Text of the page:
Blueberries are a great crop to grow in your backyard. Besides the pleasure of picking your own homegrown berries, the bushes offer lovely blossoms in late spring, glossy green to blue-green leaves, and reddish foliage in the fall. Blueberry plants love acidic soil, so if you can grow azaleas and rhododendrons, then you can grow blueberries.
Mark Ehlenfeldt, USDA research geneticist and blueberry breeder will present “The native American blueberry—a home garden favorite,” on Saturday at 11:00 a.m. during Fordhook Farm's August Garden Open.
"You need to know four basic things to grow blueberries successfully," Ehlenfeldt said. "These plants need good drainage and some moisture, plenty of sunshine, the right pH or soil acidity, and two varieties for cross-pollination. A raised bed is ideal because you'll have excellent drainage and an acid pH with a 50/50 mixture of peat and sand [pH 4.0 to 5.0]."
If you use fertilizer, Ehlenfeldt suggests using an ammonium-based one. Make sure to mulch your plants.
"You can plant blueberry plants anytime of the year—spring is a great time, but this fall would be a good time too," said Ehlenfeldt.
There are several types of blueberry species including lowbush, highbush and rabbiteye, however, the highbush blueberry is best suited for our area. Burpee will be offering several blueberry varieties for sale this weekend including Bluecrop, Bluejay, Blueray, Coville, Elliot, Herbert, Patriot, Legacy, and Sweetheart.
It's a good idea to choose two varieties or more to plant depending on when they fruit. Early season varieties such as Sweetheart fruit early in the season. According to Burpee's information Sweetheart is "one of the most flavorful blueberries we have tasted." The plants are very productive and vigorous. The variety grows to about four to six feet tall by three to four feet wide.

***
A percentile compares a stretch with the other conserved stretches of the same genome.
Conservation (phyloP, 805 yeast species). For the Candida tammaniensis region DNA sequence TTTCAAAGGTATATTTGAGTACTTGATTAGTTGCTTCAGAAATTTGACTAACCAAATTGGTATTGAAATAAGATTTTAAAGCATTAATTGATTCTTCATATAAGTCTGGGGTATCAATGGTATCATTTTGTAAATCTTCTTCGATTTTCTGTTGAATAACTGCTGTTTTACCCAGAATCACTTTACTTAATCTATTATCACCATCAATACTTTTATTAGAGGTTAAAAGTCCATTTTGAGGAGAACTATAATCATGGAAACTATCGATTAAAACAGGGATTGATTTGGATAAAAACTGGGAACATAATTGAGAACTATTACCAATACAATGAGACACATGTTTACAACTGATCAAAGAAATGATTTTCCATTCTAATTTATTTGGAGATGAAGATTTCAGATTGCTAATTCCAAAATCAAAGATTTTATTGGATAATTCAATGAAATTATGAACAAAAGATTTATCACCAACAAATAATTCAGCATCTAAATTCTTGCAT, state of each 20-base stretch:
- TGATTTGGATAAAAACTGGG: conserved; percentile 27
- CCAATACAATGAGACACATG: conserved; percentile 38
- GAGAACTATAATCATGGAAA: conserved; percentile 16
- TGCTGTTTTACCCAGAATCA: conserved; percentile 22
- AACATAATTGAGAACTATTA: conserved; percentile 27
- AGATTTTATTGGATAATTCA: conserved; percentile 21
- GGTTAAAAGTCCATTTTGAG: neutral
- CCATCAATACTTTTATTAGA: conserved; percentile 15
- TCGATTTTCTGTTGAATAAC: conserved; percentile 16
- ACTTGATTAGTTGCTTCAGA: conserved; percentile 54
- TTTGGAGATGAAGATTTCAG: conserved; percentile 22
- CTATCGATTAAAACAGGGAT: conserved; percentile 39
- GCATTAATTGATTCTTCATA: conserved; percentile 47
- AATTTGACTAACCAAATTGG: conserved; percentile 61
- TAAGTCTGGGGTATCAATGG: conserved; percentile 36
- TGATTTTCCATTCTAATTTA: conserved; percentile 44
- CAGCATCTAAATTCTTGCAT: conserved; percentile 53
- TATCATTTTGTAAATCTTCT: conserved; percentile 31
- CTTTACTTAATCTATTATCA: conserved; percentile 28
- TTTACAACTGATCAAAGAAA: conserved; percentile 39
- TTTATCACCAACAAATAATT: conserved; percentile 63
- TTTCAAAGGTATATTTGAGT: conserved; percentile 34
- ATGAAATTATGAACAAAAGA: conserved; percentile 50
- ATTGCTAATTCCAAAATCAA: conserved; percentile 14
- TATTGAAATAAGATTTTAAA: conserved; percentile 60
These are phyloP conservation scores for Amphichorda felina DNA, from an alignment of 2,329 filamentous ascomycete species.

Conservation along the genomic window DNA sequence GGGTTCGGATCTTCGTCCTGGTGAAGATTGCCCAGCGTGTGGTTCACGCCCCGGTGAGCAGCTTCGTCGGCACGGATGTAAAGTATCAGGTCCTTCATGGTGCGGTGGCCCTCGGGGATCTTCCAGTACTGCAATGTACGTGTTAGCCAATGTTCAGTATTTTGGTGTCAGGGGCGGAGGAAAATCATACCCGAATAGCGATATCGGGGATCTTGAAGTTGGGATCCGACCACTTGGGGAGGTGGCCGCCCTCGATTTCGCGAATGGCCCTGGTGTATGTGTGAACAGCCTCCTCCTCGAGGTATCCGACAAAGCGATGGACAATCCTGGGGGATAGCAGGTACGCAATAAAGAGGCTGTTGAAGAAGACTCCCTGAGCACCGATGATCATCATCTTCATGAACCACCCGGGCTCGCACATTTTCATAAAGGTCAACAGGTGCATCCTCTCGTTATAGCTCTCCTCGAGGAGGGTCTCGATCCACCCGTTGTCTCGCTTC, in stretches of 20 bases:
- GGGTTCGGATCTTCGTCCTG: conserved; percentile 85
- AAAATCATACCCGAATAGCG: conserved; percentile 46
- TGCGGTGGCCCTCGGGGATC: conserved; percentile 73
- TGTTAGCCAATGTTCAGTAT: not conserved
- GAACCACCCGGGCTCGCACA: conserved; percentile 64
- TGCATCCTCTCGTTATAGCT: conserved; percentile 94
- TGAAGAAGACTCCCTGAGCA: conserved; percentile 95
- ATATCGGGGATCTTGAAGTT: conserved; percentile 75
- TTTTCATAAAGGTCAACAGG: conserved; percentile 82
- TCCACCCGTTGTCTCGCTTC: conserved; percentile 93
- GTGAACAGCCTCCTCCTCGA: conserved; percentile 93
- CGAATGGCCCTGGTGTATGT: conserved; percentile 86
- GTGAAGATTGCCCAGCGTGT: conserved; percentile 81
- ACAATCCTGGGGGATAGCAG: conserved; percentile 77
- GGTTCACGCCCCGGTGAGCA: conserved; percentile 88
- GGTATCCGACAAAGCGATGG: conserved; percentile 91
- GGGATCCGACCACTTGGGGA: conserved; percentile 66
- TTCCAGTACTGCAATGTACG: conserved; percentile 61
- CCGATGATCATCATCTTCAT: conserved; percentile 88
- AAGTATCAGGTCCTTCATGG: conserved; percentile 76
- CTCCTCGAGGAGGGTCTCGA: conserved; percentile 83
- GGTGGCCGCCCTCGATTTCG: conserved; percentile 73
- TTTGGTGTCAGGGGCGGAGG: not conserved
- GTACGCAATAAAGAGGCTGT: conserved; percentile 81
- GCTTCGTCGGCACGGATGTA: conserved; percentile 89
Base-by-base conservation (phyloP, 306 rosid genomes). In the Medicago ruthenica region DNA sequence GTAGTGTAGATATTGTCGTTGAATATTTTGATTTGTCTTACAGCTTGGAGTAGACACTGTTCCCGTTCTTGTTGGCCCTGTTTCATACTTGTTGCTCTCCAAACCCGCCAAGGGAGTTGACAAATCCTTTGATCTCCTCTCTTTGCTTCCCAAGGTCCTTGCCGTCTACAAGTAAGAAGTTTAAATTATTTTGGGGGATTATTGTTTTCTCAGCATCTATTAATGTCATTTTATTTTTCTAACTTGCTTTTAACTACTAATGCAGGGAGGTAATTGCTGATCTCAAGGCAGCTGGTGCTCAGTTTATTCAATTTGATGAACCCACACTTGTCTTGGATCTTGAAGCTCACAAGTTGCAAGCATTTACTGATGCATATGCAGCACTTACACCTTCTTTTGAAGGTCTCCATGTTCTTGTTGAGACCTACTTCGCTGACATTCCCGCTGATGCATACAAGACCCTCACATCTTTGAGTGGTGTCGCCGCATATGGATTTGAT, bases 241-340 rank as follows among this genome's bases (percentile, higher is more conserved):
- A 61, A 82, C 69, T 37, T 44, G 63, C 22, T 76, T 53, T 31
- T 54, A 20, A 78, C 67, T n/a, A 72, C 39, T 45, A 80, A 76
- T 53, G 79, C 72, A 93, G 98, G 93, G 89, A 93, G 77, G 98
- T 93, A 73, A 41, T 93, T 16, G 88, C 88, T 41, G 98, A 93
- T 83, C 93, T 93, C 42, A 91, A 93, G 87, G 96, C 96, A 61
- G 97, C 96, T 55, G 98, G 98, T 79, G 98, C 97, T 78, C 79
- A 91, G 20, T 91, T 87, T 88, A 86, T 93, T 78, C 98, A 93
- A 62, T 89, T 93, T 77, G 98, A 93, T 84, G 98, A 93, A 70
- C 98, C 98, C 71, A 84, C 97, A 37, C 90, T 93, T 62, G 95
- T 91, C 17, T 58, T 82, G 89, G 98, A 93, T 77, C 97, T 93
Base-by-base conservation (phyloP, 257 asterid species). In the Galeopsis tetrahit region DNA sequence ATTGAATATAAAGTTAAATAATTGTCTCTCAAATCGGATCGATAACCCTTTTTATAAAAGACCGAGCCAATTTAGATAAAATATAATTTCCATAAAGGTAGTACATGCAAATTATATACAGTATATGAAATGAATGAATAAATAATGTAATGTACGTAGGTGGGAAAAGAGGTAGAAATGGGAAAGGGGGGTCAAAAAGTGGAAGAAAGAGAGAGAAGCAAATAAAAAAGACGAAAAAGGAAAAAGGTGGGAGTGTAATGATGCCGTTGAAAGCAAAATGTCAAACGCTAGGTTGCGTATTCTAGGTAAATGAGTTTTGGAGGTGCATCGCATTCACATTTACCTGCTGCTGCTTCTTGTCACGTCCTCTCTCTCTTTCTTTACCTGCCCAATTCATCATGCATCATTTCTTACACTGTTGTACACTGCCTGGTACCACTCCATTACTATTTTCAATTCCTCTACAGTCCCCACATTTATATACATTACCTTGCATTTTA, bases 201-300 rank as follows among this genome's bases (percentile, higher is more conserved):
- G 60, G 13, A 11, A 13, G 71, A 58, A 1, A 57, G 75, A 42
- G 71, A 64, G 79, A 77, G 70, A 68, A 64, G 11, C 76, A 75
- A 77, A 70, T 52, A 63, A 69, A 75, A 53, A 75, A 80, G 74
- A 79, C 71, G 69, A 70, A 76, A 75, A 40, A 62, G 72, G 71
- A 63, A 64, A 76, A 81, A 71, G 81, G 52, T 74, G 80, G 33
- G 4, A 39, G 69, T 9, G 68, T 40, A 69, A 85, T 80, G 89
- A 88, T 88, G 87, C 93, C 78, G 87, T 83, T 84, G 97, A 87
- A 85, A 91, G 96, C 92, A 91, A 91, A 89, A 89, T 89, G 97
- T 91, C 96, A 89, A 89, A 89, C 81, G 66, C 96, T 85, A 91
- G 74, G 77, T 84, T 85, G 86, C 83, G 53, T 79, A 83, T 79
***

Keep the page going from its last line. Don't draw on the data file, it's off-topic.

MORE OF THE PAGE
The variety Blueray is "the largest berry on the market," according to Burpee. It ripens in July and "the harvest goes on for weeks." This bush reaches four to six feet in height by three to four feet wide and becomes "a blaze of crimson in the fall."
If you are looking for a shorter shrub and an earlier harvest, Patriot may fit the bill. Developed in Maine, this variety has excellent cold-hardiness with an early season harvest of large, flavorful berries. The shrub reaches three to five feet tall and is equal in width.
The variety Elliot is a late-season classic, according to Ehlenfeldt. "Let these berries fully ripen on the bush in August, then enjoy them. It is a consistently productive variety." The plant reaches about four to six feet in tall by about three to four feet wide.
Fall is a great time to prepare your planting site even if you don't want to plant berries this year. Choose a sunny planting site and increase the organic matter in your soil by adding compost and shredded leaves. Test the soil pH (obtain a kit from your county extension office). Add sulfur in the fall according to recommendations, then plant the shrubs next year, according to Penn State information. Or build a raised bed and add a 50/50 peat/sand mixture and plant in the fall or spring. For more detailed information on growing blueberries in Pennsylvania, visit this Penn State website.
Following Ehlenfeldt's presentation, you can see planting and harvesting demonstrations for blueberries and other plants firsthand. In addition, attendees can taste both popular and experimental tomatoes and preview some of Burpee’s new vegetable varieties for next year.
The August Garden Open runs from 9:30 a.m. to 5:00 p.m. on Saturday, Aug. 25. The farm is located at 105 New Britain Rd. For more information and directions, visit the farm's website. The event will be held rain or shine. There’s a $5 admission fee and guests receive a $5 coupon for a plant purchase.